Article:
I represent a district that has BMW… [and] Michelin, make the case that our current visa structure is sufficient.

In other words, Gowdy is saying that the U.S. does not issue enough visas despite the fact that when Trey Gowdy was born in 1964, approximately 1 in 20 U.S. residents was foreign-born, and today that figure is rapidly nearing 1 in 7.

Gowdy has also been a supporter of the controversial H-2B guest worker program. The H-2B visa is used to fill jobs in maintenance, theme parks, construction, food processing, restaurants, and hospitality. When the program was briefly and temporarily frozen, Gowdy joined Raul Labrador and Goodlatte to praise the H-2B program and to “applaud” the Department of Homeland Security’s decision to resume processing applications. “We are happy to see DHS and Labor heard the concerns of businesses in South Carolina and across the country that depend on the H-2B visa program for reliable, seasonal workforce,” Gowdy said.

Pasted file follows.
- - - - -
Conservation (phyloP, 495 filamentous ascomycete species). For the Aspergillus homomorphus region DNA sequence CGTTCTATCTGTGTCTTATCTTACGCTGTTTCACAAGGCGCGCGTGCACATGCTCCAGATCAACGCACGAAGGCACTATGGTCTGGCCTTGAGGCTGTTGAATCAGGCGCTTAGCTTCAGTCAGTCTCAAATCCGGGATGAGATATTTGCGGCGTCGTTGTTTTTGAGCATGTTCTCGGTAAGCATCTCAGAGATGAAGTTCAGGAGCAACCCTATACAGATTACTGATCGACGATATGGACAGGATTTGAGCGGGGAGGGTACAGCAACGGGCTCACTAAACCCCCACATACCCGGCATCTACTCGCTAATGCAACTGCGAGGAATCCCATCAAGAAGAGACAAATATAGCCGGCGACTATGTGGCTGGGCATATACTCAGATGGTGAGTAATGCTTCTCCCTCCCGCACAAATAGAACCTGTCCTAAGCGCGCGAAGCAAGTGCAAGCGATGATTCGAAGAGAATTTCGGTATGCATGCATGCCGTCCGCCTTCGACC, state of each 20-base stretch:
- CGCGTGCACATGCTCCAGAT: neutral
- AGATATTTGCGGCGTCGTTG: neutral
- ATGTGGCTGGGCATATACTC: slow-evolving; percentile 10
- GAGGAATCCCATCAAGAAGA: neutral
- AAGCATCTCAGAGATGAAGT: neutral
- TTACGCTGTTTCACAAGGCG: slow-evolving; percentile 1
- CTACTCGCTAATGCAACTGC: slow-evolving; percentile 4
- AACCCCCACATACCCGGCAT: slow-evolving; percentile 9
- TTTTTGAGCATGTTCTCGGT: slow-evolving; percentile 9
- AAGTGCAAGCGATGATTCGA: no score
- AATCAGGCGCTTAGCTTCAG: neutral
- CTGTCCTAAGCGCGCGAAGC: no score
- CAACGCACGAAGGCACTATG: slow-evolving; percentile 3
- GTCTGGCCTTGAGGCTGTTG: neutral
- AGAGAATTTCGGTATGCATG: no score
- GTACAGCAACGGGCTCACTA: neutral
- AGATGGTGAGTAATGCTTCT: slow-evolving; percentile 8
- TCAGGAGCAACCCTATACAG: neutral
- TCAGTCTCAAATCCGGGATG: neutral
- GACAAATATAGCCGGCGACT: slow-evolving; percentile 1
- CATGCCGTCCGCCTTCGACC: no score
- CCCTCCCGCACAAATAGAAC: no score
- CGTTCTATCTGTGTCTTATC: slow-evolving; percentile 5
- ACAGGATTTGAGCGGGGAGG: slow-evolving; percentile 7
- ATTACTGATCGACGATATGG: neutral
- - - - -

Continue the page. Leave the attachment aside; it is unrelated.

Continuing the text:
Paul Ryan is similarly a proponent of the H-2B visa. In defending a recent H-2B visa expansion, Ryan declared earlier this month that without more guest workers, many American businesses would be forced to “shut down because they couldn’t get the labor.”

However in his interview with Ingraham, Gowdy went further still to imply that it’s too hard for non-citizens to bring their spouses into the country.

Make the case that waiting ten years for a husband and a wife to join one another when the husband is a legal permanent resident, make the case of the status quo.

Given the unprecedented amount of exclusively family-based immigration stemming from Kennedy’s 1965 immigration rewrite, it’s remarkable that Gowdy argues that it is still too hard for family members across the globe to come together in the United States.

In 2013, there were 650,000 green cards issued in the family categories. To put that number in perspective, Trey Gowdy received around 126,000 votes in his last election. That means that in 2013 alone, the U.S. permanently admitted five times more family-based migrants on green cards — which confer access to welfare and eventually citizenship — than there are Gowdy voters in South Carolina.